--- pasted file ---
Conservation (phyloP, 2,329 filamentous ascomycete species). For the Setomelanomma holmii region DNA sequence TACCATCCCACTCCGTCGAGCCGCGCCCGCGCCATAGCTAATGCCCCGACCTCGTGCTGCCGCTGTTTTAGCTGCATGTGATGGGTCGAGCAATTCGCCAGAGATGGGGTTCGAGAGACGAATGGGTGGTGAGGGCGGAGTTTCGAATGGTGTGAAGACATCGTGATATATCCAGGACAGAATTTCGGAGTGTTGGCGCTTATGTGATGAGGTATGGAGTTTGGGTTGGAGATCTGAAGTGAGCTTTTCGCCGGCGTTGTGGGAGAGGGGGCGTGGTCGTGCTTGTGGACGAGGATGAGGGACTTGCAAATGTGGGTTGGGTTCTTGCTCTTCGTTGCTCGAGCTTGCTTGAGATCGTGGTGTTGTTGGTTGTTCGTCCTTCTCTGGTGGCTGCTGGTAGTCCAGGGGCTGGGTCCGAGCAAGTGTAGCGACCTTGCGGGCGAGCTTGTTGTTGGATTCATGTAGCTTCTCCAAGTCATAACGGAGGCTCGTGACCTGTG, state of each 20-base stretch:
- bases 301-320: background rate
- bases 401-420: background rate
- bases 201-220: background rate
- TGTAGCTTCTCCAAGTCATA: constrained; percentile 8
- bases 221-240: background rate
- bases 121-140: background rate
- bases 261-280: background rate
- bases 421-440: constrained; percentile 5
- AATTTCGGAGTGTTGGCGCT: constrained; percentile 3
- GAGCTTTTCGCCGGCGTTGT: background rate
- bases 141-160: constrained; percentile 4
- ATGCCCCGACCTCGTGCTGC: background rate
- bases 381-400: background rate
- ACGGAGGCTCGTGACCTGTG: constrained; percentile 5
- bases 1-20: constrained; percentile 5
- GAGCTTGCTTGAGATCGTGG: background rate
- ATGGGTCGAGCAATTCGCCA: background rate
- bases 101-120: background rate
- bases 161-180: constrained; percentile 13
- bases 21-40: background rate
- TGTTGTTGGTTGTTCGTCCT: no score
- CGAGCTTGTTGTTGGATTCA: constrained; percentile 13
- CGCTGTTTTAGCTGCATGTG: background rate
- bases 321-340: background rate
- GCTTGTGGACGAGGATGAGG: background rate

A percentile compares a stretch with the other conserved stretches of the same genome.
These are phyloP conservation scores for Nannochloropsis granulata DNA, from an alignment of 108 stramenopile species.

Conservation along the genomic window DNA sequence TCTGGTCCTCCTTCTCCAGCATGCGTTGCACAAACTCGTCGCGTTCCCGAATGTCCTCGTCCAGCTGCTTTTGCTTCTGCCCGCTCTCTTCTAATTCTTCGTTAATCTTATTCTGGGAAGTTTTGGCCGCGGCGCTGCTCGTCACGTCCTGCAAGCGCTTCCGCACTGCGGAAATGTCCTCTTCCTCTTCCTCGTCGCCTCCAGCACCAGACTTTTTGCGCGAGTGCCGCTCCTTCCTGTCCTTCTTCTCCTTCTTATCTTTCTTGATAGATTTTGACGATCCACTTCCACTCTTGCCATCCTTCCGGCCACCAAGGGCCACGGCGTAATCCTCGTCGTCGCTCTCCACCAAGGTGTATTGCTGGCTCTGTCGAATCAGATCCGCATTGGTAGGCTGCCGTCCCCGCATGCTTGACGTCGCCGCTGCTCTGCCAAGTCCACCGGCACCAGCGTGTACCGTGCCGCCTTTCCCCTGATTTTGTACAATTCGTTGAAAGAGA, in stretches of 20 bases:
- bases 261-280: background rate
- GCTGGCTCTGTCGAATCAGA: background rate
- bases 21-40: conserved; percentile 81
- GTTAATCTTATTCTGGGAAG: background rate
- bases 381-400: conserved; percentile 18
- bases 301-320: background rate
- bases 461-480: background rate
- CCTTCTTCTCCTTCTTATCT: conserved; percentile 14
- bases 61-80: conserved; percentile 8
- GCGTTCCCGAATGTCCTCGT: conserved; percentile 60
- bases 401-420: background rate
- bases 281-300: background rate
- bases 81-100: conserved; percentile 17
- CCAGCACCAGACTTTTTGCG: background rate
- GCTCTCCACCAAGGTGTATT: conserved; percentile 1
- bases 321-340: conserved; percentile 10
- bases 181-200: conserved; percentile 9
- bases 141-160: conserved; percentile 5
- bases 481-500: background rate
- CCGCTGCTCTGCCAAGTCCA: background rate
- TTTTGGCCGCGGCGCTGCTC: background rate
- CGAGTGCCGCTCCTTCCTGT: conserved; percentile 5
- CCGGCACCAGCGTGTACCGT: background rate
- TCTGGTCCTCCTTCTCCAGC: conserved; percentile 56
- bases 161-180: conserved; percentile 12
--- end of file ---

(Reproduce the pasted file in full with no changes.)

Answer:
Conservation (phyloP, 2,329 filamentous ascomycete species). For the Setomelanomma holmii region DNA sequence TACCATCCCACTCCGTCGAGCCGCGCCCGCGCCATAGCTAATGCCCCGACCTCGTGCTGCCGCTGTTTTAGCTGCATGTGATGGGTCGAGCAATTCGCCAGAGATGGGGTTCGAGAGACGAATGGGTGGTGAGGGCGGAGTTTCGAATGGTGTGAAGACATCGTGATATATCCAGGACAGAATTTCGGAGTGTTGGCGCTTATGTGATGAGGTATGGAGTTTGGGTTGGAGATCTGAAGTGAGCTTTTCGCCGGCGTTGTGGGAGAGGGGGCGTGGTCGTGCTTGTGGACGAGGATGAGGGACTTGCAAATGTGGGTTGGGTTCTTGCTCTTCGTTGCTCGAGCTTGCTTGAGATCGTGGTGTTGTTGGTTGTTCGTCCTTCTCTGGTGGCTGCTGGTAGTCCAGGGGCTGGGTCCGAGCAAGTGTAGCGACCTTGCGGGCGAGCTTGTTGTTGGATTCATGTAGCTTCTCCAAGTCATAACGGAGGCTCGTGACCTGTG, state of each 20-base stretch:
- bases 301-320: background rate
- bases 401-420: background rate
- bases 201-220: background rate
- TGTAGCTTCTCCAAGTCATA: constrained; percentile 8
- bases 221-240: background rate
- bases 121-140: background rate
- bases 261-280: background rate
- bases 421-440: constrained; percentile 5
- AATTTCGGAGTGTTGGCGCT: constrained; percentile 3
- GAGCTTTTCGCCGGCGTTGT: background rate
- bases 141-160: constrained; percentile 4
- ATGCCCCGACCTCGTGCTGC: background rate
- bases 381-400: background rate
- ACGGAGGCTCGTGACCTGTG: constrained; percentile 5
- bases 1-20: constrained; percentile 5
- GAGCTTGCTTGAGATCGTGG: background rate
- ATGGGTCGAGCAATTCGCCA: background rate
- bases 101-120: background rate
- bases 161-180: constrained; percentile 13
- bases 21-40: background rate
- TGTTGTTGGTTGTTCGTCCT: no score
- CGAGCTTGTTGTTGGATTCA: constrained; percentile 13
- CGCTGTTTTAGCTGCATGTG: background rate
- bases 321-340: background rate
- GCTTGTGGACGAGGATGAGG: background rate

A percentile compares a stretch with the other conserved stretches of the same genome.
These are phyloP conservation scores for Nannochloropsis granulata DNA, from an alignment of 108 stramenopile species.

Conservation along the genomic window DNA sequence TCTGGTCCTCCTTCTCCAGCATGCGTTGCACAAACTCGTCGCGTTCCCGAATGTCCTCGTCCAGCTGCTTTTGCTTCTGCCCGCTCTCTTCTAATTCTTCGTTAATCTTATTCTGGGAAGTTTTGGCCGCGGCGCTGCTCGTCACGTCCTGCAAGCGCTTCCGCACTGCGGAAATGTCCTCTTCCTCTTCCTCGTCGCCTCCAGCACCAGACTTTTTGCGCGAGTGCCGCTCCTTCCTGTCCTTCTTCTCCTTCTTATCTTTCTTGATAGATTTTGACGATCCACTTCCACTCTTGCCATCCTTCCGGCCACCAAGGGCCACGGCGTAATCCTCGTCGTCGCTCTCCACCAAGGTGTATTGCTGGCTCTGTCGAATCAGATCCGCATTGGTAGGCTGCCGTCCCCGCATGCTTGACGTCGCCGCTGCTCTGCCAAGTCCACCGGCACCAGCGTGTACCGTGCCGCCTTTCCCCTGATTTTGTACAATTCGTTGAAAGAGA, in stretches of 20 bases:
- bases 261-280: background rate
- GCTGGCTCTGTCGAATCAGA: background rate
- bases 21-40: conserved; percentile 81
- GTTAATCTTATTCTGGGAAG: background rate
- bases 381-400: conserved; percentile 18
- bases 301-320: background rate
- bases 461-480: background rate
- CCTTCTTCTCCTTCTTATCT: conserved; percentile 14
- bases 61-80: conserved; percentile 8
- GCGTTCCCGAATGTCCTCGT: conserved; percentile 60
- bases 401-420: background rate
- bases 281-300: background rate
- bases 81-100: conserved; percentile 17
- CCAGCACCAGACTTTTTGCG: background rate
- GCTCTCCACCAAGGTGTATT: conserved; percentile 1
- bases 321-340: conserved; percentile 10
- bases 181-200: conserved; percentile 9
- bases 141-160: conserved; percentile 5
- bases 481-500: background rate
- CCGCTGCTCTGCCAAGTCCA: background rate
- TTTTGGCCGCGGCGCTGCTC: background rate
- CGAGTGCCGCTCCTTCCTGT: conserved; percentile 5
- CCGGCACCAGCGTGTACCGT: background rate
- TCTGGTCCTCCTTCTCCAGC: conserved; percentile 56
- bases 161-180: conserved; percentile 12